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A common truism in information security is that administrators are always faced with three counterbalancing forces:
For example, forcing our users to rotate their passwords more often increases security and saves us money (if we're using Active Directory), but ease-of-use decreases and end users typically complain.
You may be forced by service level agreement or regulatory compliance to strengthen your domain's password policy. This inevitably results in more help desk tickets for account lockouts and password resets when users forget their passwords and exceed the logon retry policy. What to do?
Specops uReset is a neat software-as-a-service (SaaS) application that enables user self-service for password reset in a clever way. Let's learn more.
Set up the uReset environment ^
When you register for a free evaluation, you'll be given a download link to what Specops calls the Gatekeeper (GK). This is a lightweight service that performs the reset/unlock and enrolment functions and also provides access to a desktop application from which you perform uReset administration. This is achieved through the creation of a sub object under the user account in AD, where enrollment such as identity services unique IDs and answers to security questions (which are salted and hashed) are stored in addition to the authentication policy related to the user.
No database is required. Installation on my Windows Server 2012 R2 domain controller was quick and painless. Here is what's required:
- Cloud administrator credentials. Because uReset is a cloud SaaS application, your Specops user account needs to link with your on-premises installation. This account is required for signup purposes and verifies that the person installing the gatekeeper is the same person who originally signed up. According to Specops Software, uReset only stores non-sensitive information in the cloud such as the name of the computer that is running the GK and the IP address for the computer that registered the GK.
- Gatekeeper service account credentials. Specops suggests using a managed service account (MSA), but you can use an "ordinary" domain user account instead. Managed service accounts are recommended as they do not require the admin to set a password.
- Active Directory scope. The level at which you want to enable uReset is up to you. As you can see in the next screen capture, you can enable uReset for the entire domain or just one or more AD containers or organizational units (OUs).
- uReset AD groups. The default group names are uReset Admins (full control over uReset), uReset Helpdesk Users (access to the helpdesk portal), and uReset Gatekeepers (a group that is currently not in use but in future will allow multiple Gatekeepers in a single domain).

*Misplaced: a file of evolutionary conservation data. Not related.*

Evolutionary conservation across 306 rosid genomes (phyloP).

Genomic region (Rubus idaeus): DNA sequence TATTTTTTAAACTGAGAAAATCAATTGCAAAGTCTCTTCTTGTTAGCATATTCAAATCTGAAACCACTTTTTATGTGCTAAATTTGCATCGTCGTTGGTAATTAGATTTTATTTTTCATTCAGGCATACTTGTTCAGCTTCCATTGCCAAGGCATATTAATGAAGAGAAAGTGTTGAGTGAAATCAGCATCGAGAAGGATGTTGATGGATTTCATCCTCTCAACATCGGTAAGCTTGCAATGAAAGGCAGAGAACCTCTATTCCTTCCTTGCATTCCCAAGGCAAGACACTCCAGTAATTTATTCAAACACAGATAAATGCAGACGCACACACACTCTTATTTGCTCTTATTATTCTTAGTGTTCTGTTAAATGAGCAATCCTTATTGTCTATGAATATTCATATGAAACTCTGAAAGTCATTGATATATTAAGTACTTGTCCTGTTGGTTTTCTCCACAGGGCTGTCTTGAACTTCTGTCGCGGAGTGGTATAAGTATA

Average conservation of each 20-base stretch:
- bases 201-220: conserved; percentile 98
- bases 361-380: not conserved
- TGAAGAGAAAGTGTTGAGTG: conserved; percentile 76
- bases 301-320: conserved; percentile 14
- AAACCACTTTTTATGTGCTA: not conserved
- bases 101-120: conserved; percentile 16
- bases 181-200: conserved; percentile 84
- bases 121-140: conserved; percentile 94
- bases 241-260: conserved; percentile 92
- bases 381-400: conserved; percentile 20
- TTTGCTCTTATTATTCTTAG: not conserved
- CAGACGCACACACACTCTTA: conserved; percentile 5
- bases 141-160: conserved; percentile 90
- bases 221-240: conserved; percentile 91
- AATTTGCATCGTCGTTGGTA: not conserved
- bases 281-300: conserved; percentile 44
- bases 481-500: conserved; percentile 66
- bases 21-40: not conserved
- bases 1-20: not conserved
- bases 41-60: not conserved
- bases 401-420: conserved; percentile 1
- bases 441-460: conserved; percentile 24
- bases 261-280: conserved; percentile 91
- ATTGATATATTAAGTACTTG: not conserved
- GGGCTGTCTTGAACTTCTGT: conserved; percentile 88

Deploy your first password reset policy ^
The idea here is simple: imagine an on-campus or remote end user who forgot his or her Active Directory password. How can this user perform a self-service password reset? Specifically, how can the user authenticate himself to your environment in order to perform said password reset? The goal of a solution like uReset is that we don't want to involve a help desk.
This is where Specops is clever—they use claims-based authentication and federation with a number of third-party identity providers to allow the user to identify himself or herself to Active Directory!
In Gatekeeper, navigate to Policies and Groups, find the Default Policy, and click Edit. The Default Policy screen is shown in the following screenshot:
Under Available Identity Services, you can view all of the different identity providers that Specops supports. All of the major players are available, including but not limited to the following:
- Microsoft Authenticator
- Google Authenticator
- Microsoft Account
- Apple ID / Fingerprint authentication
As you can see in the previous screenshot, the strength of your enrollment/authentication policies is denoted by a certain number of stars. Each authentication provider has a default star count, which you can customize.
The idea is to provide more flexibility because users can enroll with more identity services than required to meet the policy so users will have alternatives if a given factor is unavailable when a password reset or account unlock need arises.